(Reviewed on Xbox Series X by Games of DAYNE)
Cosmic Top Secret is many things. For one, it is the name of the video game this review focuses on but that itself is not even as simple as it seems. This game is an autobiographical adventure somewhat inspired by director Trine Laier’s actual investigation into the past of her parents, specifically her father’s past in Danish Intelligence during the Cold War. Portrayed in game simply as “T”, the player’s journey is largely educational and surprisingly thought provoking on a personal level.
Quirky art design playfully disarms the player on this journey of self-discovery for “T”. The hybrid paper cut-out/3D world design makes for a striking and enjoyable feast for the eyes that somehow manages not to undermine the seriousness of the autobiographical adventure.
A little bit of Google education informed me that the term Cosmic Top Secret is actually a real-world term, used to represent the highest level of security classification within NATO (North Atlantic Treaty Organisation). See? Video games and of course my reviews, can be considered educational assets.
On the educational front the player is given a glimpse into the handling and protection of confidential information throughout the Cold War. There’s not going to be any groundbreaking revelations or, if you’ll excuse the pun, Cosmic Top Secret information revealed in this video game but the fascinating insight into how people acted with this information is genuinely interesting. The perspective of “T” growing up with parents devoted to this highly secretive line of work is genuinely well-realised and has translated to this interactive format in a way that brings levity to the situation, despite the highly political nature of the work.
Cosmic Top Secret is absolutely riddled with real photographs, interviews and video clips that are cleverly integrated into the game world, presenting what feels more like an interactive autobiography rather than an actual video game, and that by no means downplays the cleverness of its execution. The game world is interesting to describe as it feels like a blend of platforming within 3D environments with some light puzzle solving and collectibles to find while also offering some cool gameplay segments such as throwing grenades, putting your body back together and even flying a paper plane. Plenty of secrets and things to find are present in the open-ended level design and the facts, as well as the format they are presented, are interesting and worth going out of the way for.
Traversal in Cosmic Top Secret, like everything else, is unique. “T” scrunches into a ball of paper to roll around the map, able to jump and interact with various things within the environment. The platforming can be a little hit or miss due to the somewhat fidgety controls and aiming but these scenarios are certainly fewer and further between than the core gameplay itself. Puzzles are fun and rightfully challenging in some cases such as tasking the player with going through intel to determine sequences. Luckily the hints provided eliminate frustration and keep the puzzles accessible for casual players, a welcome addition to keep the educational adventure interesting and flowing smoothly.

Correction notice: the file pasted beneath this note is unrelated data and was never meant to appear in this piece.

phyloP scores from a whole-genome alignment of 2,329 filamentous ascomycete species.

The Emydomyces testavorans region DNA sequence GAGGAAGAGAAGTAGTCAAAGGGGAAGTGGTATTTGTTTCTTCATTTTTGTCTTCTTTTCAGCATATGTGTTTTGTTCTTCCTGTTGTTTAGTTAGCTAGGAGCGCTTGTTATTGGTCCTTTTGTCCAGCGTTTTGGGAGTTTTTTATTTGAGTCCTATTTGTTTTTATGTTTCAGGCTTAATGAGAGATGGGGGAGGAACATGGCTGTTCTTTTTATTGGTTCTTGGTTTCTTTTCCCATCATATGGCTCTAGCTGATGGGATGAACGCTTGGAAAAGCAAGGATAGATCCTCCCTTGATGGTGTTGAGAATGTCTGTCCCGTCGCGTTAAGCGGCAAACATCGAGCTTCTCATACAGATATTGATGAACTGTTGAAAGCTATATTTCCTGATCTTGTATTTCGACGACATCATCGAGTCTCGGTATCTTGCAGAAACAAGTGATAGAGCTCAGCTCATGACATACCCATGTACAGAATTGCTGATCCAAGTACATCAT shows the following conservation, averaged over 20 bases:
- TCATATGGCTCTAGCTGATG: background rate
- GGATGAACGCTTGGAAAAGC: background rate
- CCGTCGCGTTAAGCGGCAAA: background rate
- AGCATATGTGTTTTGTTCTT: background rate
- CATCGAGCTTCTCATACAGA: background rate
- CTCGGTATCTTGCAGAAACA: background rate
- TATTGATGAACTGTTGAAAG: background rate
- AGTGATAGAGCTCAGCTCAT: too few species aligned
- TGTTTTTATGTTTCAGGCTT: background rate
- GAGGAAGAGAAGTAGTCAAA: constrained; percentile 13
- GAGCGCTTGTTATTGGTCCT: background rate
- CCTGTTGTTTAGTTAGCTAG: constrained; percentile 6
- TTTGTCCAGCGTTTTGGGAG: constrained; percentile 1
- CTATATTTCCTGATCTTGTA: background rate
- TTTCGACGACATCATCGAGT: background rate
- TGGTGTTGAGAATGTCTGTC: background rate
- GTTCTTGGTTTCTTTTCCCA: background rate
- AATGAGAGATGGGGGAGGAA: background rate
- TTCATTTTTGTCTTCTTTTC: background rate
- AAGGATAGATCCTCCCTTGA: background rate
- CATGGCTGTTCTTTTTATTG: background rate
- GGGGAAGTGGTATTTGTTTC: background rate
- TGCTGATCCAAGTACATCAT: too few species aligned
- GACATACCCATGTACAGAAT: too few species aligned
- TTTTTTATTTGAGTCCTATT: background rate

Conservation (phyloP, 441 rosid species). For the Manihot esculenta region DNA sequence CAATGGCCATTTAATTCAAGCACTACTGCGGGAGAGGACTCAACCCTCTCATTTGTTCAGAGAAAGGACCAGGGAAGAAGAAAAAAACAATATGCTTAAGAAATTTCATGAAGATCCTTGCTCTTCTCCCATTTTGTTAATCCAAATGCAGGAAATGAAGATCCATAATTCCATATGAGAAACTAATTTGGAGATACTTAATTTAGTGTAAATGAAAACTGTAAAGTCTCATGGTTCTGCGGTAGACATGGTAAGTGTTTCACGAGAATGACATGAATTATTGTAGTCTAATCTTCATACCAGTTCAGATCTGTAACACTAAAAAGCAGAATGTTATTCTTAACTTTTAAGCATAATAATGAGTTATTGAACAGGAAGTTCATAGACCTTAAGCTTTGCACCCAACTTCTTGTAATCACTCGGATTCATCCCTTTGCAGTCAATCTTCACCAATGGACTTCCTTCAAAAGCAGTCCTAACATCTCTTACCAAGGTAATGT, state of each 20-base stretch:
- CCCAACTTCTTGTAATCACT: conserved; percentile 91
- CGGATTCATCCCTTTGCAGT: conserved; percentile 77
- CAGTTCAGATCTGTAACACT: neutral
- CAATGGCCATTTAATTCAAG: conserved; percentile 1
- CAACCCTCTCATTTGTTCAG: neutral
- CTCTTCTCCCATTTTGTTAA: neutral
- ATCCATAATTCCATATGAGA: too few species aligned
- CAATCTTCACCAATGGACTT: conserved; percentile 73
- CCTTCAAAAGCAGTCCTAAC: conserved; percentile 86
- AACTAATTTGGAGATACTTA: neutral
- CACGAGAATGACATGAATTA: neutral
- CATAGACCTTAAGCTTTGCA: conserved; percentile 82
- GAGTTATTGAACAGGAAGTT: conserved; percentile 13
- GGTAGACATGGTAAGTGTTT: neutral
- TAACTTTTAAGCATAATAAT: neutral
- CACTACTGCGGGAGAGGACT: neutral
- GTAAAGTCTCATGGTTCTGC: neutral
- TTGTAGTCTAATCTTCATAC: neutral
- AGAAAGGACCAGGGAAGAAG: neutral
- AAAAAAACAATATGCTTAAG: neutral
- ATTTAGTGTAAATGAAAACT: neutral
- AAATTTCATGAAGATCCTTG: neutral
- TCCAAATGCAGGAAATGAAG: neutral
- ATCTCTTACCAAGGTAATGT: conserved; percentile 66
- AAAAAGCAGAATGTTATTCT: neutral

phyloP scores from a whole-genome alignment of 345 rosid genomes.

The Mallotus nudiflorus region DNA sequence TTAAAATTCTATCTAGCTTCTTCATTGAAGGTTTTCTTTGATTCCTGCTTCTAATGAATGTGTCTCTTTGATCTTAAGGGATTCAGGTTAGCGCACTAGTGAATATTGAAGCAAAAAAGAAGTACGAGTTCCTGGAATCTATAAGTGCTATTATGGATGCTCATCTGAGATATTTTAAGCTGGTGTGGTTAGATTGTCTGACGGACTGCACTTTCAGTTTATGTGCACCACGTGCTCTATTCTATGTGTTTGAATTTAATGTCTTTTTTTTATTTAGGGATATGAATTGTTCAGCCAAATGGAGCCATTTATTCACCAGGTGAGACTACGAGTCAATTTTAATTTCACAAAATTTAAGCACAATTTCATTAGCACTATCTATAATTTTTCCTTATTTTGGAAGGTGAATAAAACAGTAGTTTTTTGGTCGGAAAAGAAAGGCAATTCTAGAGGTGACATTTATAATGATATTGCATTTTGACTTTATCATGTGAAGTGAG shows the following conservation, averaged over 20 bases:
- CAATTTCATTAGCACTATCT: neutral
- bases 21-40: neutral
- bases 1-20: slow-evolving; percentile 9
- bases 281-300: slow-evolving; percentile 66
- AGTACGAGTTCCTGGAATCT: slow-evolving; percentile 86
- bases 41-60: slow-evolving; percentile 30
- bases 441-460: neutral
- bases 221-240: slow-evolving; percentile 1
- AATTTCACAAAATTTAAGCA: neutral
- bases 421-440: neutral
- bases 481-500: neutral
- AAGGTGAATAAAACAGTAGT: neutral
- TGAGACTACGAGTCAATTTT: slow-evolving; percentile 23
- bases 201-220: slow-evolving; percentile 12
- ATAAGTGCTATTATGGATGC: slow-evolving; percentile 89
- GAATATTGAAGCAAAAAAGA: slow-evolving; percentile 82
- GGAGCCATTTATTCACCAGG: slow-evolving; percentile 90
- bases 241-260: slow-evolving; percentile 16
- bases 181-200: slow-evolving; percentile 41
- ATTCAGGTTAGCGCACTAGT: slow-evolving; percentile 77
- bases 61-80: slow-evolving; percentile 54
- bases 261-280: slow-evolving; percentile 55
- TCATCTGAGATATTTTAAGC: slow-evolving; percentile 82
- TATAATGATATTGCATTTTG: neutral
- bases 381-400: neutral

Each chapter has the player gathering nine pieces of intel and having to decipher a nine digit number. Most of the numbers are obvious but some hidden behind simple puzzles that are essentially handed to the player with a little observation or listening in some instances. The map of each level is laid out like co-ordinates, broken into letters and numbers. For example, grid B2 might be the home to a clue and the player can see their current whereabouts on screen at all times or can access the map for further clarity. As the next objective is extremely visible thanks to visual cues it is pretty obvious in most cases where to go, rarely it may be hidden behind something obstructing the cue.
Cosmic Top Secret challenges the statement of video games as art. Despite this story being perfectly suitable as an actual autobiography or a documentary perhaps the innovative approach to its adaptation as a video game cleverly blurs the lines between historical lecture and interactive adventure. This deep dive behind the scenes of Intelligence agents during the Cold War could easily have felt heavy and perhaps too political but the fun art design and clever gameplay do a lot of the heavy lifting, lightening the tone and balancing fun with education. Quirky art design, intelligent content and simplistic gameplay come together effectively in this undeniably unique experience that offers insight into one of the world’s most challenging historical periods from the perspective of a family caught right in the middle of it.
+ Unique visual presentation
+ Clever premise and execution of story
+ Interesting subject matter and historical context
+ Accessible puzzles and hints/visual cues
– Platforming is fidgety
– Minimal replay value
Developed by: Klassefilm, Those Eyes
Published by: Nakana.io
Release Date: May 21 2021
Platforms: Xbox One/Series X|S, PlayStation 4/5, Nintendo Switch and PC
* A digital code was kindly provided by the Publisher for the purpose of this review *
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All digital photography was captured in-game on Xbox Series X by Games of DAYNE